Where are we at with the Industrial Strategy and its associated Challenge funding, which was launched by Greg Clark almost 18 months ago? Who’s winning and who’s losing, what’s been backed, what hasn’t, what’s next? And importantly, what’s in it for you?
When the Industrial Strategy was first published, we at UoB were very excited, as the four Grand Challenges (Artificial Intelligence and Data; Clean Growth; Future of Mobility; Ageing Society) were all things that we had particular strengths in, and either existing or developing strategic partnerships. Fast forward to now and we’ve had some great successes: the National Centre for Nuclear Robotics, the Faraday Institute ReLiB project, and investments into non-STEM areas like applied social sciences research analysing commercialisation frameworks, and virtual and augmented reality in theatre. We’ve had some near misses as well, with a large project with large and small firms looking at how AI can best support the development of business and professional services falling at the last hurdle, but living on in a smaller project currently underway.
In fact, as of last October, the West Midlands as a region has received the highest amount of the Industrial Strategy Challenge Funds out of all the regions in the UK. So we’re definitely doing something right!
Every year we work with hundreds of businesses, from the very largest global firms to sole traders and freelancers, and the Industrial Strategy and associated Challenge Funds (plus our input into the Local Industrial Strategy for the West Midlands) has really focussed us when working with business. Our key question with partners, clients and collaborators is now how can we make your business more innovative and more productive?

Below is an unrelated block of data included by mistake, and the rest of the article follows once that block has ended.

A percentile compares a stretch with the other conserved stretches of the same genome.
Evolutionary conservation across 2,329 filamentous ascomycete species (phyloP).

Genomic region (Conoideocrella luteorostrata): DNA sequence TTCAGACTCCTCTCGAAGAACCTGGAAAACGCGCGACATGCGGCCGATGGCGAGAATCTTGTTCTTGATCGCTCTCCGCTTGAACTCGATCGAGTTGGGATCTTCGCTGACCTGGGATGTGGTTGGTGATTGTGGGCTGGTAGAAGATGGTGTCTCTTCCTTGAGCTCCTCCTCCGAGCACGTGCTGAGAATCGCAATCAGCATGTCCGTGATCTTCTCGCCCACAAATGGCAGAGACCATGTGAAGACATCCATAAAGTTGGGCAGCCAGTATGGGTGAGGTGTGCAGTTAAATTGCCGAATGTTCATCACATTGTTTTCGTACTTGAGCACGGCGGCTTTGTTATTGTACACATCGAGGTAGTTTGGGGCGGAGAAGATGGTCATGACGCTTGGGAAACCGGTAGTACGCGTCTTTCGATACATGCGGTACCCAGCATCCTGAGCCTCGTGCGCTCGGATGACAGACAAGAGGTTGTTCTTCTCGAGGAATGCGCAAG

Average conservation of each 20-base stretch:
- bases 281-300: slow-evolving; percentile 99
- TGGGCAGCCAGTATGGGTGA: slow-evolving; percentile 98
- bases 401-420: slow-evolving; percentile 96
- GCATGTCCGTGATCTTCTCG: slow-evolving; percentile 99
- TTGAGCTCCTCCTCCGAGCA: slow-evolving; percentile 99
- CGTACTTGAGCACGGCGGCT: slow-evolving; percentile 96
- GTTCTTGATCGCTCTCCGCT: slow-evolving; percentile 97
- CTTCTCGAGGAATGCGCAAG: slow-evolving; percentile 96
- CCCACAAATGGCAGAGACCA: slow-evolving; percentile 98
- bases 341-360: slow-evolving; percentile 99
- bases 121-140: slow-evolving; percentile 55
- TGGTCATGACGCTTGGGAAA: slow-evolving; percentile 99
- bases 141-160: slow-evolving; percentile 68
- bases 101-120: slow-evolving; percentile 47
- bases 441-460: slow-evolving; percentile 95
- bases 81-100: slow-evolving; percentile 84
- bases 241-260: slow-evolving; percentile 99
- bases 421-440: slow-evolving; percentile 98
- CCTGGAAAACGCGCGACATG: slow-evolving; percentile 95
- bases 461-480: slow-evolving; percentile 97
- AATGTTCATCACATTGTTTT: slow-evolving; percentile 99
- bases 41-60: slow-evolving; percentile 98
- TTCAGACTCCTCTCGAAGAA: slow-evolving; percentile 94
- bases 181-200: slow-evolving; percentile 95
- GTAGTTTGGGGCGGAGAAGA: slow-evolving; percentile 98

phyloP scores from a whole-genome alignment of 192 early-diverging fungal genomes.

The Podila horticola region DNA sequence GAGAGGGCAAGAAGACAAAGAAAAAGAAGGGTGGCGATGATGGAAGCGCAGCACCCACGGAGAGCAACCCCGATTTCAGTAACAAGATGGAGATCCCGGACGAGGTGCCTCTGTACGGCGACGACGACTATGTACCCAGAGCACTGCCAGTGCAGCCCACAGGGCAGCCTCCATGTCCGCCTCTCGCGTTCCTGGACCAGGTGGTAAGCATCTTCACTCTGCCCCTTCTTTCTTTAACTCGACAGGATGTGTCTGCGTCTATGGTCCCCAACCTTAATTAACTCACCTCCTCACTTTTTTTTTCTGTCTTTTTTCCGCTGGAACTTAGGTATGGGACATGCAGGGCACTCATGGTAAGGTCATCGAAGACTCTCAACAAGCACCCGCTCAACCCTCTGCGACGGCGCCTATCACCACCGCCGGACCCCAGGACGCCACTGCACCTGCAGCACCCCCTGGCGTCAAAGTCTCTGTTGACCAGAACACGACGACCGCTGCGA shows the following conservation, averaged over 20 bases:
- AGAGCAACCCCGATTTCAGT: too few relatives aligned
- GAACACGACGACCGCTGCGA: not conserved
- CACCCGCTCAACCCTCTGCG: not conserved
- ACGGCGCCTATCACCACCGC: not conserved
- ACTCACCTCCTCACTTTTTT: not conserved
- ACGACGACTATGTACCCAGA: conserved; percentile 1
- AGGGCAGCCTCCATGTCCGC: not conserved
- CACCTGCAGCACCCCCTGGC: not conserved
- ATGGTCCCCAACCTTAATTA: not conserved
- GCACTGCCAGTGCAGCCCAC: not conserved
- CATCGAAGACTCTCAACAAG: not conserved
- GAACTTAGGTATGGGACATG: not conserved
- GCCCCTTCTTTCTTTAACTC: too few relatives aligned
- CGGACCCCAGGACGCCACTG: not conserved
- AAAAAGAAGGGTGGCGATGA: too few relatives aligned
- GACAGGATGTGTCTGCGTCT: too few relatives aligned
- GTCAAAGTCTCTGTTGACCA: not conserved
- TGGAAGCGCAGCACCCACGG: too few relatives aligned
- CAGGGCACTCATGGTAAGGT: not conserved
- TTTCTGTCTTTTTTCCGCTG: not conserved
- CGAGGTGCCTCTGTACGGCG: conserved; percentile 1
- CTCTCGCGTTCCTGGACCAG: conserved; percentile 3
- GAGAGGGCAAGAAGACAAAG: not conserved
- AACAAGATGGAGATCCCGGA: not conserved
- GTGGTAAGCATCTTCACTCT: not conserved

The next wave of Industrial Strategy funding is nearly upon us, covering challenges including: Accelerating detection of disease (up to £79m), Commercialising quantum technologies (up to £70m), Digital security by design (up to £70m), Driving the electric revolution (up to £78m), Future flight (up to £125m), Industrial decarbonisation (up to £170m), Manufacturing made smarter (up to £121m), Smart sustainable plastic packaging (up to £60m), and Transforming foundation industries (up to £66m). However, we now await Treasury approval for the above challenges and business cases, and expect funding to start being announced from late Spring/early Summer.
We’ve already seen hundreds of SMEs and multinationals benefit from ISCF funding, whether augmenting existing R&D activity or providing a new way to fund innovation in manufacturing, service delivery, product design or other core business activities. It’s important to remember what a difference working with academia can make, through challenging norms or stimulating new thought processes. Please do reach out to us if we can work with you on Industrial Strategy-related challenges, or those not covered above – we have a number of other strengths across the four key pillars, and just because they aren’t listed in wave 3 as above doesn’t mean we aren’t keen to work with industry to lobby for them to be included in wave 4 in 2020.